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It’s astonishing that Saturday Night Live has endured for over 45 years and continues to deliver laughs every week.
Even from turbulent beginnings, this late-night sketch TV show brought us the best comedy talent—both on camera and behind the scenes—that went on to bigger successes in movies and TV.
But what sticks in our memory are those amazing sketches that had us gasping with laughter. They’re quotable, they’re thought-provoking, they’re remembered for their casts’ outrageous performances.
The segments in SNL range from live sketches to recorded skits, with the latter comprising concepts like commercial spoofs, Lonely Island videos, and one-off or recurring performances. Regardless, as long as they’re hilarious or thought-provoking, we’re counting them.
Here are some of the funniest SNL skits and sketches of all time.
20. Farewell, Mr. Bunting
A spoof of Dead Poets Society, particularly its ending scene, this sketch nearly mimics that of the 1989 drama. It has a John Keating stand-in in the form of Fred Armisen’s Mr. Bunting. It has a crude headmaster. And it has the all-boys class standing on top of their chairs.
This was all played straight… until the last student climbs onto his desk. I won’t spoil it, but it’s bloody funny!
19. Darrell’s House
Zach Galifianakis is an unpredictable performer. While he did not make it onto the SNL regular cast, he’s hosted the show three times so far. With each instance, he got to show his awkward presence and manic energy in every sketch he graced.
His best sketch is Darrell’s House, a sendup of public-access TV shows. In it, he plays a frantic host struggling to film, with many flubs along the way. There are two parts: the shooting and the edited version. For any editors reading this, you’ll find this sketch truly relatable.
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18. The Roxbury Guys
You may know about this from the memes you’ve seen. Or the Haddaway song “What Is Love.” Or the movie A Night at the Roxbury. But when it first aired, this SNL skit was a showcase for then-cast members Chris Kattan and Will Ferrell to display their dance moves.
The premise of this recurring sketch? Two clubbing brothers and their companion jump from one club to another, trying to pick up women and failing. Hijinks and bopping heads ensure. The funniest one is, no doubt, the one with Jim Carrey as the companion.
17. Alien Encounter (aka Colleen Rafferty)
In this recurring sketch, three people are being questioned for their presumed experiences of anything paranormal (e.g. aliens, ghosts, etc). The third person being questioned is Colleen Rafferty, who shares explicit and gross details of her encounters.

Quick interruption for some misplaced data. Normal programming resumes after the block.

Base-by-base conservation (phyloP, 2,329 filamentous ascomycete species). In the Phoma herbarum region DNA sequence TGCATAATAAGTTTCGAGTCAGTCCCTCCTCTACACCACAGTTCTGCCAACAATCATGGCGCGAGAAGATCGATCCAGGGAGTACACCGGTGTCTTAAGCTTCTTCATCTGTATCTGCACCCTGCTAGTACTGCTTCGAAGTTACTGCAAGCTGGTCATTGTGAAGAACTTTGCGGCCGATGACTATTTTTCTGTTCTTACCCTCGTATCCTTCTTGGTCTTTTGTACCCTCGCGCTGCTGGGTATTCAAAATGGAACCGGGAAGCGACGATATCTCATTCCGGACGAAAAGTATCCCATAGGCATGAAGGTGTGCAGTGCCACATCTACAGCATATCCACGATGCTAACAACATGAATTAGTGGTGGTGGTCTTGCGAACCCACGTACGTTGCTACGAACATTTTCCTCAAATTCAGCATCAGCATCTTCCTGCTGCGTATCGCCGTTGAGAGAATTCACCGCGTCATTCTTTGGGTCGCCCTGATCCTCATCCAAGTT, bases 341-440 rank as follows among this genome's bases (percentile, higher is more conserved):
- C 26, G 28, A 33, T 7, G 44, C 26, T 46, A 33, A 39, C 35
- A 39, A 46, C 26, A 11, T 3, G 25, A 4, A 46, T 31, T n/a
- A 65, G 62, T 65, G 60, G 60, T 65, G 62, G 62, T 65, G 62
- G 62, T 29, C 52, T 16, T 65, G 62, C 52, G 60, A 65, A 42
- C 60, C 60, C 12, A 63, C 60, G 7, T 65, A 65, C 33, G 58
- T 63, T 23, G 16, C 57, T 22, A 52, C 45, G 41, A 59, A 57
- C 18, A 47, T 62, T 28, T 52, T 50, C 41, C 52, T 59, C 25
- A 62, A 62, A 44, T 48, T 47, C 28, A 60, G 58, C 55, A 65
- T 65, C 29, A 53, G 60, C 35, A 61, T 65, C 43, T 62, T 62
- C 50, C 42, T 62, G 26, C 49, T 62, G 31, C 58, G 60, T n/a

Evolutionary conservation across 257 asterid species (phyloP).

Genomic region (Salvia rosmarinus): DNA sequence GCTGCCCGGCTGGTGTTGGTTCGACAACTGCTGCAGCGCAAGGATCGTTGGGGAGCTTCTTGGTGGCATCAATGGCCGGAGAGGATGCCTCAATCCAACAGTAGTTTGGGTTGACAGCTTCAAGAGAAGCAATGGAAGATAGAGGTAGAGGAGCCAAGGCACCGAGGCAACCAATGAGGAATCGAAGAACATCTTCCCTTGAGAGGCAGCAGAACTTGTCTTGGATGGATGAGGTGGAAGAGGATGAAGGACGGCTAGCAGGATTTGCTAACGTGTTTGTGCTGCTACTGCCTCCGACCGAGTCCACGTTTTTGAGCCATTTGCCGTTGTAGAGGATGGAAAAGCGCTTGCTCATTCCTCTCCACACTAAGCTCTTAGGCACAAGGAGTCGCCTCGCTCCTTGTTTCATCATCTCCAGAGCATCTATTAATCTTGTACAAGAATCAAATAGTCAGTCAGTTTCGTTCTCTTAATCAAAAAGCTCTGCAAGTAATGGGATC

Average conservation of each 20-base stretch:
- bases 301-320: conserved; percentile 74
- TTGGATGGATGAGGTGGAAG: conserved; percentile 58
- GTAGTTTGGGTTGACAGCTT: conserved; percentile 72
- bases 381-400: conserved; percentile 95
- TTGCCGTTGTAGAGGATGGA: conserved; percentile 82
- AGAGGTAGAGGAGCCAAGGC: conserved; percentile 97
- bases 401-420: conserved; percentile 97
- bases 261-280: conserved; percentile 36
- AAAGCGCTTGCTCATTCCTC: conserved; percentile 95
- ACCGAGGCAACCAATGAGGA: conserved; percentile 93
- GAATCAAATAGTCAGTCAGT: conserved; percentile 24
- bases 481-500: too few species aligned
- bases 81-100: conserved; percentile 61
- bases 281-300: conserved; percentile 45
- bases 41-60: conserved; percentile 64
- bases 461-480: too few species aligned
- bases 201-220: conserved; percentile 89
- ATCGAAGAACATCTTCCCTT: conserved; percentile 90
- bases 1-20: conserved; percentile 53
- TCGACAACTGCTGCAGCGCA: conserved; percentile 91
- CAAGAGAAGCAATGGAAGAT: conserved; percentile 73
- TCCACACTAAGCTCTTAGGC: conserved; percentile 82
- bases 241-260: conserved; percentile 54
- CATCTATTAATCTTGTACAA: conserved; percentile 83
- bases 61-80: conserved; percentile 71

Kate McKinnon, who plays Rafferty, careers the sketch with her oddball presence and straight delivery. However, in his two appearances, host Ryan Gosling steals the show by nearly breaking character and laughing. We cannot help but laugh with him.
16. Colon Blow
The classic SNL sketch with cereal commercial spoof “Colon Blow” is played straight like an ad. We have Phil Hartman eating breakfast as the voiceover encourages him to try an alternative to his fiber-enriched cereal, which apparently has high fiber levels.
It’s hilarious that a product called “Colon Blow” will improve digestion. And the way that the sketch is executed? Ingenious. While SNL has its fair share of great commercial spoofs, this one is the best.
Related: The most nostalgic old TV commercials
15. Digital Short: Lazy Sunday
People were doubtful about “Lazy Sunday” when it first aired, but it became one of SNL’s earliest viral sensations that launched Andy Samberg to stardom, helped launch SNL’s Digital Shorts, and even popularized YouTube as the world’s biggest video platform.
In the sketch, Andy Samberg and Chris Parnell boldly rap about their mundane Sunday activities: stopping at Magnolia Bakery, using Google Maps, buying with $10 bills, and watching a Chronicles of Narnia matinee. Really random but uproariously funny.
Will Forte stars in this parody of MacGyver. In every segment, MacGruber and his companions try to defuse a ticking bomb, but personal issues and sudden revelations distract them, resulting in the bomb exploding.
In under a minute, the sketch packs a lot of laughs—from MacGruber’s secret relationships to heavy topics handled awkwardly. Its success is well-deserved, and there’s even an upcoming Peacock TV series.
Related: The best geeky TV shows on Peacock
13. Emily Litella
Gilda Radner is one of the MVPs of SNL’s first roster of “Not Ready for Prime Time Players.” She gave us many unforgettable characters, like Roseanne Roseannadanna and Baba Wawa, but her best will always be her most frequent persona, Emily Litella.
Litella is an old woman with reading glasses and a hearing problem. In Weekend Update, she often gave counterarguments to the issues discussed—often based on misheard words (malapropisms). Thanks to Radner’s energy, Litella is a hilarious character.
12. Total Bastard Airlines
Do airline services often fail you? If so, you have an answer with SNL’s “Total Bastard Airlines” sketch where David Spade and the host play the cabin crew of the titular fictional airline. Needless to say, they give the most unpleasant treatment to their passengers.
The sketch can be best remembered for its catchphrase “Buh-bye!” and the way Spade and company dryly address the passengers with it. That’s the entire punchline, and yet the laughs deliver every time.
11. George W. Bush vs. Al Gore (Presidential Debate)
Of course, Saturday Night Live would not be Saturday Night Live without its political sketches. Here’s one cold open that spoofs the Bush/Gore presidential debates of 2000. Will Ferrell plays George W. Bush and Darrell Hammond plays Al Gore.
Ferrell’s Bush throws any catchphrase that sticks, while Hammond’s Gore rambles along with his “meaningful” anecdotes. But what truly sells it is Bush’s “strategery.” That line alone sums up the absurdity of the Bush administration and makes for brilliant satire.
10. Black Jeopardy
On SNL’s second version of Jeopardy, contestants are called to answer with responses that come from African-American lingo, speech, and terms. The third contestant, played by the host, would either be confused by the questions or determined to gel with them.